I have two techno stocks that brought the portfolio down with Garmin (GRMN) and Qualcom (QCOM). On the other hand, fun & family are coming in on top of list with Walt Disney (DIS) and Hasbro (HAS) being among the best performing stocks in 2015.
Among companies that took a hit but I think should deserve a place in your portfolio, I’d say that Caterpillar (CAT) and Helmerich & Payne (HP) are among my favorite to bounce back in the future. Caterpillar has a strong economic moat and this is not at its first economic slowdown. CAT benefits from the widest dealership network across the world and makes world class equipment. The company is able to generate scaling economies compared to its competitors. Finally, Caterpillar is currently hurt by the mining and resource industry but benefits from the US construction coming back. The company is a real money making machine and its dividend will continue to increase in the upcoming years. If you are looking to add a solid dividend grower to your core portfolio, this is the right time to do so.
The second interesting company is Helmerich & Payne (HP). This is the largest well driller in the United States. The company is hurt by the drop in oil prices over the past 2 years. Business has become more difficult, but the company benefits from higher margins than its peers since they operate the most advanced rigs. The company is a dividend aristocrat and shows strong cash flow ability to keep increasing its dividend over time. The drilling sector is highly fragmented in the US and we expect smaller competitors to disappear to the benefit of HP and other bigger players.
Now, the Canadian picks…
I’m lagging my benchmark by 3.32% including dividend mainly because I’ve selected sectors which didn’t do any better in 2015. I expected resources to burst, but they busted! AG Growth International (AFN.TO), Black Diamond (BDI.TO) and Finning International (FTT.TO) suffered greatly from this situation. Black Diamond even announced a dividend cut on November 6th… I’m selling it in my own personal portfolio (that’s another post for next week!).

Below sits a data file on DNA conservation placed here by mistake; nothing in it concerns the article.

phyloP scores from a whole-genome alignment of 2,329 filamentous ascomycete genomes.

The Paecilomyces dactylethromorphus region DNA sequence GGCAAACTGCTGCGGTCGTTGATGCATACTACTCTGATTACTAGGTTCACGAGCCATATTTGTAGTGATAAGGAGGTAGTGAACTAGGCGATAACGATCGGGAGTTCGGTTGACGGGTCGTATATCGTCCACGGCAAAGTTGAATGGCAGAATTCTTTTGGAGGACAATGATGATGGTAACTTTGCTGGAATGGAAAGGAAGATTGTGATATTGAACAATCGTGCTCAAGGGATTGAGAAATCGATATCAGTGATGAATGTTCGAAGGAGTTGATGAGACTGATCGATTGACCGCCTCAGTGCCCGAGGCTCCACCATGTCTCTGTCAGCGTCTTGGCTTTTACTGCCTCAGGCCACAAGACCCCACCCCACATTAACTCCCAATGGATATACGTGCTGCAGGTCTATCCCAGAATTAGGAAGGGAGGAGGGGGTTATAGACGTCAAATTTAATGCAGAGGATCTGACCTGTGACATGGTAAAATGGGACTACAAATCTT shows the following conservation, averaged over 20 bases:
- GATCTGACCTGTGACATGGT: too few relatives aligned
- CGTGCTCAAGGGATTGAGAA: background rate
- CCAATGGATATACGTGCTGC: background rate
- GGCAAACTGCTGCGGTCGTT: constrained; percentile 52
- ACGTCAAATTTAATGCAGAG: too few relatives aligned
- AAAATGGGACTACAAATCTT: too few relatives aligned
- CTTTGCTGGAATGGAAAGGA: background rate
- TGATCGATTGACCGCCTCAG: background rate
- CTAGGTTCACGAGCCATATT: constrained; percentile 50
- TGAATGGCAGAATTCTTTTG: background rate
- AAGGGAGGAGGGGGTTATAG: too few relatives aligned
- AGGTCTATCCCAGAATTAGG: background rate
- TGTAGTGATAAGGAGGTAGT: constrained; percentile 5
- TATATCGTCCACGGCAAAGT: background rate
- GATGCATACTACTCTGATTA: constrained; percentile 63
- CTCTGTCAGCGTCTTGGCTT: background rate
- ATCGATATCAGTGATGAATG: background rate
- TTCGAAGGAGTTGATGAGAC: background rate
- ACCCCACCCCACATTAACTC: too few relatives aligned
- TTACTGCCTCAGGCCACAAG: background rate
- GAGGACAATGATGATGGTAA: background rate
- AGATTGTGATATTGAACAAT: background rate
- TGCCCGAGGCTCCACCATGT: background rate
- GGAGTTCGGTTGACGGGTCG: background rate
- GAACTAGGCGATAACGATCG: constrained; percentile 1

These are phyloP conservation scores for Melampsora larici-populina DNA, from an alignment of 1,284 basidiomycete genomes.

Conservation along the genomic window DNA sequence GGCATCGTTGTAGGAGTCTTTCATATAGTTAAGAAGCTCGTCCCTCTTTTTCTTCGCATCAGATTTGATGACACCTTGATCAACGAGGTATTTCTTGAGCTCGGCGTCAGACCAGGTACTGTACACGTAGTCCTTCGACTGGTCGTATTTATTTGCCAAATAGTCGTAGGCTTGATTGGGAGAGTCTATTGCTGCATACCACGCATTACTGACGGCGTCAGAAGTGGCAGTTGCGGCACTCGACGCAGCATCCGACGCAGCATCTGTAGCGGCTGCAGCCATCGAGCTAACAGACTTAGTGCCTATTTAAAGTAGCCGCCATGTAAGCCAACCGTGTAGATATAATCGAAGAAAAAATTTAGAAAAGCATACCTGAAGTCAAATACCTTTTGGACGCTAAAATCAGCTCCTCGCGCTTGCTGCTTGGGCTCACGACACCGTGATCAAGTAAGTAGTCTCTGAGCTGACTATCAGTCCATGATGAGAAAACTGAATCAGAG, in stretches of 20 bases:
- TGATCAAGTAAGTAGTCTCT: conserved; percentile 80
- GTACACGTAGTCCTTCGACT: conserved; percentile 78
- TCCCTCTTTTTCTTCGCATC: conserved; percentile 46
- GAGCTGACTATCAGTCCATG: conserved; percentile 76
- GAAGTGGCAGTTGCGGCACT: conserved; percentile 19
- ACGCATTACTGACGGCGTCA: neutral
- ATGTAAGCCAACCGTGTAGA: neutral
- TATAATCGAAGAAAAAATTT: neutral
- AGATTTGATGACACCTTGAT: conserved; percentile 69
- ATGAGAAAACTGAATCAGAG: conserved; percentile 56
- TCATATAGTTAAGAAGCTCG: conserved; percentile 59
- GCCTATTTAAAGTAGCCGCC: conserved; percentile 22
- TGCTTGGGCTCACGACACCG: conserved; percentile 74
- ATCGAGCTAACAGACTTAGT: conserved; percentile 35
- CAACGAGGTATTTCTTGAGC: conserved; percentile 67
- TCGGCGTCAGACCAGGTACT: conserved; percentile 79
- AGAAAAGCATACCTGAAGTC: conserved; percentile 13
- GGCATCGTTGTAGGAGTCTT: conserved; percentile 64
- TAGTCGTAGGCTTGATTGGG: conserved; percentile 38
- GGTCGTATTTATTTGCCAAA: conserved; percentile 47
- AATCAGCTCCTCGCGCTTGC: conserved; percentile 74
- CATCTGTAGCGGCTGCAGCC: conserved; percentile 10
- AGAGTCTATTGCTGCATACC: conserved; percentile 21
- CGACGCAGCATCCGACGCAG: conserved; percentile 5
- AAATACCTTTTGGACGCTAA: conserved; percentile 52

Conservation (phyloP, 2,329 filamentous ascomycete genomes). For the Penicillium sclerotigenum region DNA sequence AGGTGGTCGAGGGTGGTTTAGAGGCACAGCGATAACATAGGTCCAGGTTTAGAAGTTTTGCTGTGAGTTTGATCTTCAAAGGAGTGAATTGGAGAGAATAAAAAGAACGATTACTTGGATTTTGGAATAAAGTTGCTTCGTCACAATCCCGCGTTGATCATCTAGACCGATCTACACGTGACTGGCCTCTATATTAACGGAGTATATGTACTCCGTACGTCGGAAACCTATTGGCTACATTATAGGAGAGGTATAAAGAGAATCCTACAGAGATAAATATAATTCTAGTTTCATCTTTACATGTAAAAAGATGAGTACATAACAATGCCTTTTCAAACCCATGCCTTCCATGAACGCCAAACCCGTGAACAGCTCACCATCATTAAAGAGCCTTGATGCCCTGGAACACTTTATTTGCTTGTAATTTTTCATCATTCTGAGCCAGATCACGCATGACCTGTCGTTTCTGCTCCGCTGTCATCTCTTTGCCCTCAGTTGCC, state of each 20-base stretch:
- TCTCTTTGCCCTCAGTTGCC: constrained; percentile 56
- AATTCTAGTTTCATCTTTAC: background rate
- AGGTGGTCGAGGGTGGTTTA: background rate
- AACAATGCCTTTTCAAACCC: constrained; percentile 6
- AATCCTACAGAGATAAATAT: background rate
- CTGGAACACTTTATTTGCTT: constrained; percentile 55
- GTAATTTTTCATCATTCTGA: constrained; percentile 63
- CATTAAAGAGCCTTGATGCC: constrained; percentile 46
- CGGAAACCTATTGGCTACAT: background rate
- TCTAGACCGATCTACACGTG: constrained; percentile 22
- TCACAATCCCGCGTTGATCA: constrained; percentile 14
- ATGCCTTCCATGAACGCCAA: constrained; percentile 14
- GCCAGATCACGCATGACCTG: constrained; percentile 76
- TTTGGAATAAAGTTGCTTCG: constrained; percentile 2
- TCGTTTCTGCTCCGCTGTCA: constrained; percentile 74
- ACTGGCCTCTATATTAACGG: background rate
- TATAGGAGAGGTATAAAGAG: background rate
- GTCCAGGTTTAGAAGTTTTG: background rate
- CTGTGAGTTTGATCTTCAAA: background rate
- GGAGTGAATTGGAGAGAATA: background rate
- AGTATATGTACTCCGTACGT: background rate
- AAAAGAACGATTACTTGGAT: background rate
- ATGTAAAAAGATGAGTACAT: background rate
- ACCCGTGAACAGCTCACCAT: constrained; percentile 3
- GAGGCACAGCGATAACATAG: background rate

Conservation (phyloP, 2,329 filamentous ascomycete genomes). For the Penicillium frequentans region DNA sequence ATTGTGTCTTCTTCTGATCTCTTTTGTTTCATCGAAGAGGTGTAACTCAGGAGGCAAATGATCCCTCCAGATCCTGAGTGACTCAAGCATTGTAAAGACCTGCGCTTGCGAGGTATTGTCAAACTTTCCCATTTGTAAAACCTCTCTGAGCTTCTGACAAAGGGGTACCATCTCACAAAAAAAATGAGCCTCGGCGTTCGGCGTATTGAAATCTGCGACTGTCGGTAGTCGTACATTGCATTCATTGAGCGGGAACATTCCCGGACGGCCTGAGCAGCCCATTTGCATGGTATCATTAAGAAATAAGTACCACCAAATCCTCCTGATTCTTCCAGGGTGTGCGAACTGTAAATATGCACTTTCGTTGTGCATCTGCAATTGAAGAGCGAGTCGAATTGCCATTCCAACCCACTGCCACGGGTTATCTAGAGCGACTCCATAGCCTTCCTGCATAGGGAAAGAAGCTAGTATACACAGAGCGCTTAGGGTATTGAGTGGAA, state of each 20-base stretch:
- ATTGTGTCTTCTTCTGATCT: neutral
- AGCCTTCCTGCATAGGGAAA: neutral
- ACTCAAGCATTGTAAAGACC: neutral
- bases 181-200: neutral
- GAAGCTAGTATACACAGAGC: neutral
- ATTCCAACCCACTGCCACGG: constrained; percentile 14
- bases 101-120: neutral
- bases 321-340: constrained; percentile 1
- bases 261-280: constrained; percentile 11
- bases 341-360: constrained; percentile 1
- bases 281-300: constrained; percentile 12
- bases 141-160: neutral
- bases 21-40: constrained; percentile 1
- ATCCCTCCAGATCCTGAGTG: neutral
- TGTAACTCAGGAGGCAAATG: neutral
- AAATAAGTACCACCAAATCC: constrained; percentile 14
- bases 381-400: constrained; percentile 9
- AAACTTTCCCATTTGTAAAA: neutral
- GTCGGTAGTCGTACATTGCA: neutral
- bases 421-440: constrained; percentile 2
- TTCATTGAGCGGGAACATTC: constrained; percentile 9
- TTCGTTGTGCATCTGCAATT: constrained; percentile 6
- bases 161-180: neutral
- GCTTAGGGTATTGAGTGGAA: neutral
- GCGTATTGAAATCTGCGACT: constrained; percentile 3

It’s hard to find great dividend stock which performed well when even the benchmark is showing a double digit loss. However, Intact Financial (IFC.TO) and Emera (EMA.TO) did very well and will continue to pursue this trend in 2016.
Among this list, my two favorite companies are Emera and Gluskin & Sheff (GS.TO). Emera benefits from several acquisitions in the USA with a stronger dollar and better economic environment. Its new project (the maritime link) will be completed according to budget and will be another great source of cash flow.
As for Gluskin & Scheff, the special dividend on top of the current dividend yield makes this company a very interesting play. The company shows a total dividend yield of roughly 6% but show also growth potential. The company evolves in wealth management, one of the most profitable sectors in the financial industry. A down market in Canada is the perfect time to pick up some more.
I’m currently working on my 4th edition of the Best dividend growth stock to hold for next year. If you have suggestions or comments regarding the previous book, let me know!
Please note that the book will delivered for free to all Dividend Stocks Rock members and will be sold on Amazon and by PDF.